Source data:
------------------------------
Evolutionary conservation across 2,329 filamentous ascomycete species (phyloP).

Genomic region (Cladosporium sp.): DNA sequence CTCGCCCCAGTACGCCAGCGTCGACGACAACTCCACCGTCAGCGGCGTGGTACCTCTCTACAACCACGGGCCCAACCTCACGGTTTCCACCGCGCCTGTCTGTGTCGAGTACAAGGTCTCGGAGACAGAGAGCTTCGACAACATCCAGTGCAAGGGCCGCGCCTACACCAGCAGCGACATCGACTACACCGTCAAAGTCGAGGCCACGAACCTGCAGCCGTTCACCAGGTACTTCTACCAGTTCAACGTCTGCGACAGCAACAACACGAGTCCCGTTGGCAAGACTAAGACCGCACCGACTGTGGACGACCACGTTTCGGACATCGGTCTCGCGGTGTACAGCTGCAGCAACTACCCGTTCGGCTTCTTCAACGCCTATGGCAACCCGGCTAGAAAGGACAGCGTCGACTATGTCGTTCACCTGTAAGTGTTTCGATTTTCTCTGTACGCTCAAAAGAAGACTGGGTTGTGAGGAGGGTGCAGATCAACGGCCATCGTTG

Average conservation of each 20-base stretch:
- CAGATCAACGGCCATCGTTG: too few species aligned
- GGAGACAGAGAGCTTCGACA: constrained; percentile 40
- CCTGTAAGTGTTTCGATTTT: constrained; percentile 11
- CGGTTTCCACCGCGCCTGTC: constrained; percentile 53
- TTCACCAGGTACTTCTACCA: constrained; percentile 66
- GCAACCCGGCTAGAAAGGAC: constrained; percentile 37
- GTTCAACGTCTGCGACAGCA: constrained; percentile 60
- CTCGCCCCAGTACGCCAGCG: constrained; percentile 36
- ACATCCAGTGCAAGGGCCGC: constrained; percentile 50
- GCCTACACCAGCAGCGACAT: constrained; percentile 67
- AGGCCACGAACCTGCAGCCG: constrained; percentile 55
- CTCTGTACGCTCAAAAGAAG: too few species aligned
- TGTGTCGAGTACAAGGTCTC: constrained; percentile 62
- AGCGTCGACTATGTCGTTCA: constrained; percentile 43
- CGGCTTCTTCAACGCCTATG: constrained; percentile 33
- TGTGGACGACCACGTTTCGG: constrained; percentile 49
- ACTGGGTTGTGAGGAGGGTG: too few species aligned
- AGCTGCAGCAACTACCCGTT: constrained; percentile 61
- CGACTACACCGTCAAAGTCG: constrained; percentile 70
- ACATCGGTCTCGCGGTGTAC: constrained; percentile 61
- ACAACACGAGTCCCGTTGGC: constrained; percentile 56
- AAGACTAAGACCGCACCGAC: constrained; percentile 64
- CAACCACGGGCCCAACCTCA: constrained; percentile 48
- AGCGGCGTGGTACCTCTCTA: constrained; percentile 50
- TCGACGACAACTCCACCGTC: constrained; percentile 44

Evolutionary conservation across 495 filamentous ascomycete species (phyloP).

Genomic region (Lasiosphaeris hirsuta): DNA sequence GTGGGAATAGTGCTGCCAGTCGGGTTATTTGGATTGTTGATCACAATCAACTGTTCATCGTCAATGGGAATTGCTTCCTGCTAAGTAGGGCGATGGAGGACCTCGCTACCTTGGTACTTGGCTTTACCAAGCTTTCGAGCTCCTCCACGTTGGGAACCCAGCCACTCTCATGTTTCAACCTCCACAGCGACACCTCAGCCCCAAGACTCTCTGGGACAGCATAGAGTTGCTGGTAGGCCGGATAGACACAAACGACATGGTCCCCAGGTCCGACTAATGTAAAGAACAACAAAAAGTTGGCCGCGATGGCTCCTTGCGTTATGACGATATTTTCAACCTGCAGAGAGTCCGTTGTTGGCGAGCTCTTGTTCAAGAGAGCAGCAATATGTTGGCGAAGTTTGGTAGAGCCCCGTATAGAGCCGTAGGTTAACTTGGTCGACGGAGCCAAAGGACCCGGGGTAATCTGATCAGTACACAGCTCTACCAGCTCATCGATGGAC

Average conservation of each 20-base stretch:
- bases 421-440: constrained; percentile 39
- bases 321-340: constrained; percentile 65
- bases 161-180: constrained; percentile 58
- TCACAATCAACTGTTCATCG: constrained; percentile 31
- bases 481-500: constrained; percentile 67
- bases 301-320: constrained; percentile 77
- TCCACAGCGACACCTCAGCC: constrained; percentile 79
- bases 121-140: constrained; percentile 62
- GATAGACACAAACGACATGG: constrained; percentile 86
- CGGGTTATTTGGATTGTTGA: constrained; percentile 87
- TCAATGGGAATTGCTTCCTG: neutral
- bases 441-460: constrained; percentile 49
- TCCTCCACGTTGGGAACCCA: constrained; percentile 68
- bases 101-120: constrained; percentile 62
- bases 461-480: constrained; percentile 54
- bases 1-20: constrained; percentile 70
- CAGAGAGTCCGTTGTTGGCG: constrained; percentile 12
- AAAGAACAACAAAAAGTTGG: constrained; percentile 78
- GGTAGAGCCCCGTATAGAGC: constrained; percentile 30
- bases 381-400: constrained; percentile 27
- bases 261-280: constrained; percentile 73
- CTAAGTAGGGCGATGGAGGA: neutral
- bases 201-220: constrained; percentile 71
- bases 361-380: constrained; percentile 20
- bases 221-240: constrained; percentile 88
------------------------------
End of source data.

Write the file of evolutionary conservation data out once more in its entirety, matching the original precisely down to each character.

Evolutionary conservation across 2,329 filamentous ascomycete species (phyloP).

Genomic region (Cladosporium sp.): DNA sequence CTCGCCCCAGTACGCCAGCGTCGACGACAACTCCACCGTCAGCGGCGTGGTACCTCTCTACAACCACGGGCCCAACCTCACGGTTTCCACCGCGCCTGTCTGTGTCGAGTACAAGGTCTCGGAGACAGAGAGCTTCGACAACATCCAGTGCAAGGGCCGCGCCTACACCAGCAGCGACATCGACTACACCGTCAAAGTCGAGGCCACGAACCTGCAGCCGTTCACCAGGTACTTCTACCAGTTCAACGTCTGCGACAGCAACAACACGAGTCCCGTTGGCAAGACTAAGACCGCACCGACTGTGGACGACCACGTTTCGGACATCGGTCTCGCGGTGTACAGCTGCAGCAACTACCCGTTCGGCTTCTTCAACGCCTATGGCAACCCGGCTAGAAAGGACAGCGTCGACTATGTCGTTCACCTGTAAGTGTTTCGATTTTCTCTGTACGCTCAAAAGAAGACTGGGTTGTGAGGAGGGTGCAGATCAACGGCCATCGTTG

Average conservation of each 20-base stretch:
- CAGATCAACGGCCATCGTTG: too few species aligned
- GGAGACAGAGAGCTTCGACA: constrained; percentile 40
- CCTGTAAGTGTTTCGATTTT: constrained; percentile 11
- CGGTTTCCACCGCGCCTGTC: constrained; percentile 53
- TTCACCAGGTACTTCTACCA: constrained; percentile 66
- GCAACCCGGCTAGAAAGGAC: constrained; percentile 37
- GTTCAACGTCTGCGACAGCA: constrained; percentile 60
- CTCGCCCCAGTACGCCAGCG: constrained; percentile 36
- ACATCCAGTGCAAGGGCCGC: constrained; percentile 50
- GCCTACACCAGCAGCGACAT: constrained; percentile 67
- AGGCCACGAACCTGCAGCCG: constrained; percentile 55
- CTCTGTACGCTCAAAAGAAG: too few species aligned
- TGTGTCGAGTACAAGGTCTC: constrained; percentile 62
- AGCGTCGACTATGTCGTTCA: constrained; percentile 43
- CGGCTTCTTCAACGCCTATG: constrained; percentile 33
- TGTGGACGACCACGTTTCGG: constrained; percentile 49
- ACTGGGTTGTGAGGAGGGTG: too few species aligned
- AGCTGCAGCAACTACCCGTT: constrained; percentile 61
- CGACTACACCGTCAAAGTCG: constrained; percentile 70
- ACATCGGTCTCGCGGTGTAC: constrained; percentile 61
- ACAACACGAGTCCCGTTGGC: constrained; percentile 56
- AAGACTAAGACCGCACCGAC: constrained; percentile 64
- CAACCACGGGCCCAACCTCA: constrained; percentile 48
- AGCGGCGTGGTACCTCTCTA: constrained; percentile 50
- TCGACGACAACTCCACCGTC: constrained; percentile 44

Evolutionary conservation across 495 filamentous ascomycete species (phyloP).

Genomic region (Lasiosphaeris hirsuta): DNA sequence GTGGGAATAGTGCTGCCAGTCGGGTTATTTGGATTGTTGATCACAATCAACTGTTCATCGTCAATGGGAATTGCTTCCTGCTAAGTAGGGCGATGGAGGACCTCGCTACCTTGGTACTTGGCTTTACCAAGCTTTCGAGCTCCTCCACGTTGGGAACCCAGCCACTCTCATGTTTCAACCTCCACAGCGACACCTCAGCCCCAAGACTCTCTGGGACAGCATAGAGTTGCTGGTAGGCCGGATAGACACAAACGACATGGTCCCCAGGTCCGACTAATGTAAAGAACAACAAAAAGTTGGCCGCGATGGCTCCTTGCGTTATGACGATATTTTCAACCTGCAGAGAGTCCGTTGTTGGCGAGCTCTTGTTCAAGAGAGCAGCAATATGTTGGCGAAGTTTGGTAGAGCCCCGTATAGAGCCGTAGGTTAACTTGGTCGACGGAGCCAAAGGACCCGGGGTAATCTGATCAGTACACAGCTCTACCAGCTCATCGATGGAC

Average conservation of each 20-base stretch:
- bases 421-440: constrained; percentile 39
- bases 321-340: constrained; percentile 65
- bases 161-180: constrained; percentile 58
- TCACAATCAACTGTTCATCG: constrained; percentile 31
- bases 481-500: constrained; percentile 67
- bases 301-320: constrained; percentile 77
- TCCACAGCGACACCTCAGCC: constrained; percentile 79
- bases 121-140: constrained; percentile 62
- GATAGACACAAACGACATGG: constrained; percentile 86
- CGGGTTATTTGGATTGTTGA: constrained; percentile 87
- TCAATGGGAATTGCTTCCTG: neutral
- bases 441-460: constrained; percentile 49
- TCCTCCACGTTGGGAACCCA: constrained; percentile 68
- bases 101-120: constrained; percentile 62
- bases 461-480: constrained; percentile 54
- bases 1-20: constrained; percentile 70
- CAGAGAGTCCGTTGTTGGCG: constrained; percentile 12
- AAAGAACAACAAAAAGTTGG: constrained; percentile 78
- GGTAGAGCCCCGTATAGAGC: constrained; percentile 30
- bases 381-400: constrained; percentile 27
- bases 261-280: constrained; percentile 73
- CTAAGTAGGGCGATGGAGGA: neutral
- bases 201-220: constrained; percentile 71
- bases 361-380: constrained; percentile 20
- bases 221-240: constrained; percentile 88